What should you do in a ransomware attack?

Ransomware attacks are on the rise. These malicious software programs infect computer systems and restrict users’ access until a ransom is paid. Dealing with a ransomware attack can be stressful, but there are steps you can take to minimize the damage and restore your systems.

How does ransomware infect your computer?

Ransomware typically spreads through phishing emails containing malicious attachments or links. Users unknowingly enable the malware when they open attachments or click on links. Ransomware can also spread through compromised websites and vulnerable network connections.

Once activated, ransomware encrypts files on the infected system so users can no longer access them. It displays a ransom note demanding payment to decrypt the files. Payment is usually required in cryptocurrency, such as Bitcoin, to maintain anonymity.

What should you do if you’re infected with ransomware?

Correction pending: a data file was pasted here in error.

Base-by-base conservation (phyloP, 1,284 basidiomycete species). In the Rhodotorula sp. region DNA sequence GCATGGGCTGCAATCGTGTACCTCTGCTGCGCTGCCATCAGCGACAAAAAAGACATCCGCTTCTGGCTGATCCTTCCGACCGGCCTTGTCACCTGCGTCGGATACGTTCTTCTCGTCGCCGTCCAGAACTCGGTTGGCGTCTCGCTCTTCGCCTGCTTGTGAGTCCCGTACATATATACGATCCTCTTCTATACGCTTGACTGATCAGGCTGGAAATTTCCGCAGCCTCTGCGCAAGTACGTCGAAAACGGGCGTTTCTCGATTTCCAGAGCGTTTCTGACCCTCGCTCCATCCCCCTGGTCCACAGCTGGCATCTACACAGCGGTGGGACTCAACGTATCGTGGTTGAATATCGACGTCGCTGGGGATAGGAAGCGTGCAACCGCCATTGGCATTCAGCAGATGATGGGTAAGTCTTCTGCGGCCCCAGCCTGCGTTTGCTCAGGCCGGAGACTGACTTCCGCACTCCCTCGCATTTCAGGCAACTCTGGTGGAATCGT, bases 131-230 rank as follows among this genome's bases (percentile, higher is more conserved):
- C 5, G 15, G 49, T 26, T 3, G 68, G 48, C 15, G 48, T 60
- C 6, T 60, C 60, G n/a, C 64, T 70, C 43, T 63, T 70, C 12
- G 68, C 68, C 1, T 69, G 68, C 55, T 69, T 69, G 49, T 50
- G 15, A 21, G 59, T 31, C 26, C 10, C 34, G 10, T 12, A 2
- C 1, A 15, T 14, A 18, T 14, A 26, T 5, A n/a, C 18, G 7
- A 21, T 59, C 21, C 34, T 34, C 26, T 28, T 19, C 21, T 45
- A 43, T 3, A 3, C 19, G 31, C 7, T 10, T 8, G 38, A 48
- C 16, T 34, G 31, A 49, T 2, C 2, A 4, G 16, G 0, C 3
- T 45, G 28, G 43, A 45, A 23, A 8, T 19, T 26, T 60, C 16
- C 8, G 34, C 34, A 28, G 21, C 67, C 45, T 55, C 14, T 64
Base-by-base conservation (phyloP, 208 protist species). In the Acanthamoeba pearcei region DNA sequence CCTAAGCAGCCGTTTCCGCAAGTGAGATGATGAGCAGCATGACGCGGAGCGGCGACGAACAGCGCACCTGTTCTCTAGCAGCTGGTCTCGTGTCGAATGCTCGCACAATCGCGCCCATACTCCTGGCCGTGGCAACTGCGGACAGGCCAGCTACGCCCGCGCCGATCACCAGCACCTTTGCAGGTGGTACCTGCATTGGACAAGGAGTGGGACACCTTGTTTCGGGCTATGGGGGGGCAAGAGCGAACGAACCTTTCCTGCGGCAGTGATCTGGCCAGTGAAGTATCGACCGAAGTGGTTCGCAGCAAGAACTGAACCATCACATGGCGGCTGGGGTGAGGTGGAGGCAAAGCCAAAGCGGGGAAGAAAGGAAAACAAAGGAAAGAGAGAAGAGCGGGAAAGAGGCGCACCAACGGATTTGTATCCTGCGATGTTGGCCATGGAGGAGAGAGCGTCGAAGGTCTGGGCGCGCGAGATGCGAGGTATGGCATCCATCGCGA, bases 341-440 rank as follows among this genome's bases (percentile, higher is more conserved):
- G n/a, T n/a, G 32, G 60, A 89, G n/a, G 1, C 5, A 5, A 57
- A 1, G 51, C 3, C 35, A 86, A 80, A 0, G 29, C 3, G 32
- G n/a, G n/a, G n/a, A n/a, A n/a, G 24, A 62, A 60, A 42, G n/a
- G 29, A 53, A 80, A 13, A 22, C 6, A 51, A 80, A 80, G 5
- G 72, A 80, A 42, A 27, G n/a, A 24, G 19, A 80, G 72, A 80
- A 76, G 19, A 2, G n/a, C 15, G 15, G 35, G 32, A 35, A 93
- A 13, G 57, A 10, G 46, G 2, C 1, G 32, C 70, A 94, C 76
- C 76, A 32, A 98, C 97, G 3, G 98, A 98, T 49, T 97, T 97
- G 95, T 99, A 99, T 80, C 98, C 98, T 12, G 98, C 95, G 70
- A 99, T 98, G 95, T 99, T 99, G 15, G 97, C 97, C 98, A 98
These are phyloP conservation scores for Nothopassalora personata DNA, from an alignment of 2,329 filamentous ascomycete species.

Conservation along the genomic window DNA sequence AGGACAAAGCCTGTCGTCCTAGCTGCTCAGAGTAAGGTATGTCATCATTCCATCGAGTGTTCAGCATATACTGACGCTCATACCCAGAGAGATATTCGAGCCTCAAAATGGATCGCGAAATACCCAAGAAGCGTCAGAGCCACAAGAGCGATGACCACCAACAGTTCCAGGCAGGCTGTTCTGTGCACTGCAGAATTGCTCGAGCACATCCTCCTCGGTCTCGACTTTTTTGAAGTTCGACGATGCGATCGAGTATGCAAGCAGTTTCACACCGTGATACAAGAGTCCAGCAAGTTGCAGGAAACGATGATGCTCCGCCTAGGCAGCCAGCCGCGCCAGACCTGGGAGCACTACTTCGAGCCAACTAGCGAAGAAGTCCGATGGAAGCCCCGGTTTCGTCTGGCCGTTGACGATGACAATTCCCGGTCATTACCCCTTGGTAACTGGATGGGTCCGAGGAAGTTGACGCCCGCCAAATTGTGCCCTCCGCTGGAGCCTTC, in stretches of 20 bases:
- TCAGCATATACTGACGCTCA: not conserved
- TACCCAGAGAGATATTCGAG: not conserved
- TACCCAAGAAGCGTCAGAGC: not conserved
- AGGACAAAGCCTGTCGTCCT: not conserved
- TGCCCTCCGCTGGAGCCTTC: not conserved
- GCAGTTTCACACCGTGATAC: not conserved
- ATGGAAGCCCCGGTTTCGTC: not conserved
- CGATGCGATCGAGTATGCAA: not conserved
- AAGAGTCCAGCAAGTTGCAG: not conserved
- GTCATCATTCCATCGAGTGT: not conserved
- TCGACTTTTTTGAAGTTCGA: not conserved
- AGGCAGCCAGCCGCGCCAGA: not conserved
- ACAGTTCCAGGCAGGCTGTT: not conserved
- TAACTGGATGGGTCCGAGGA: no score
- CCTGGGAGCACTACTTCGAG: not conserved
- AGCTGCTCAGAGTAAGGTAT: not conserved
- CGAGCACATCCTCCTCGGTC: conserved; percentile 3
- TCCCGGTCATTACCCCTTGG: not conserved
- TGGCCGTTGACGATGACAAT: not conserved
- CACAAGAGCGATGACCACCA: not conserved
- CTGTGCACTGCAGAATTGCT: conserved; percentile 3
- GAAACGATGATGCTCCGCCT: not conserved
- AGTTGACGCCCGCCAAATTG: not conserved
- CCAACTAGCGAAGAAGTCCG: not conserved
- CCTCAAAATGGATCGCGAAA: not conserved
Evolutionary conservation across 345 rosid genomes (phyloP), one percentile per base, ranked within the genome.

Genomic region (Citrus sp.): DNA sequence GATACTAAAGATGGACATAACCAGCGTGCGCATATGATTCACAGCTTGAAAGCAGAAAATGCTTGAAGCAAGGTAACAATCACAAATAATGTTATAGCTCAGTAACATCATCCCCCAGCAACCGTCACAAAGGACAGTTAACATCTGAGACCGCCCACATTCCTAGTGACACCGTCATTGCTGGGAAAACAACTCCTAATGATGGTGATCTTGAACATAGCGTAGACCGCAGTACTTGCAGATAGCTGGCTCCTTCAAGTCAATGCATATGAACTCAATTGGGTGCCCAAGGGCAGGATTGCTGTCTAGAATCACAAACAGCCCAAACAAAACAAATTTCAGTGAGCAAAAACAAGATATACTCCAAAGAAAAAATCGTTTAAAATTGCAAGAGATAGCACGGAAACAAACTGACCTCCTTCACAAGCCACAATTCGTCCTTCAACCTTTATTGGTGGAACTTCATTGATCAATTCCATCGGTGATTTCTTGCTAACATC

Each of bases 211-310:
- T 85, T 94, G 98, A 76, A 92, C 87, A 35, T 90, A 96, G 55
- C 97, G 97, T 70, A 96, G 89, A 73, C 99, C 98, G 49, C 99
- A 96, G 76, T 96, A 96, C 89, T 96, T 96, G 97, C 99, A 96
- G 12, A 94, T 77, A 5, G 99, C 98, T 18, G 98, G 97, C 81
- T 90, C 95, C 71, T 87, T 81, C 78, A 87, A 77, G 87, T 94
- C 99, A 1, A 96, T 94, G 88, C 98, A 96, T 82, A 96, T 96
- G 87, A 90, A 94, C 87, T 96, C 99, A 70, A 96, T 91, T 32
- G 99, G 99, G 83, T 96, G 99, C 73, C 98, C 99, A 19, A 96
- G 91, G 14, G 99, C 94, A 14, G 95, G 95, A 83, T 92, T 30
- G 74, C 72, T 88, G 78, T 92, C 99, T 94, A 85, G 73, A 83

If you suspect your computer has been infected with ransomware, take the following steps immediately:

  • Disconnect from networks and the internet – This prevents the ransomware from spreading and encrypting files on other network devices.
  • Turn off the infected computer – This makes it harder for ransomware to operate and spread.
  • Isolate the infected computer – Separate it from other systems to prevent further infection.
  • Determine the scope of the infection – Check other computers, servers, shared drives, and backups for signs of encryption.
  • Consult cybersecurity help – Contact experienced IT security staff to assist with inspection and remediation.

Should you pay the ransom?

Most security experts advise against paying the ransom. Reasons not to pay include:

  • No guarantee files will be decrypted – Many ransomware variants delete files even after ransom is paid.
  • Paying encourages more attacks – Ransoms fund development of new ransomware and motivate criminals.
  • Other options may be available – Backup restoration or decryption tools could recover data without paying.

However, some organizations determine paying the ransom is their best option to retrieve lost data. Before considering payment, get advice from law enforcement and cybersecurity professionals.

How can you remove the ransomware?

Completely removing ransomware requires patience and technical expertise. Options include: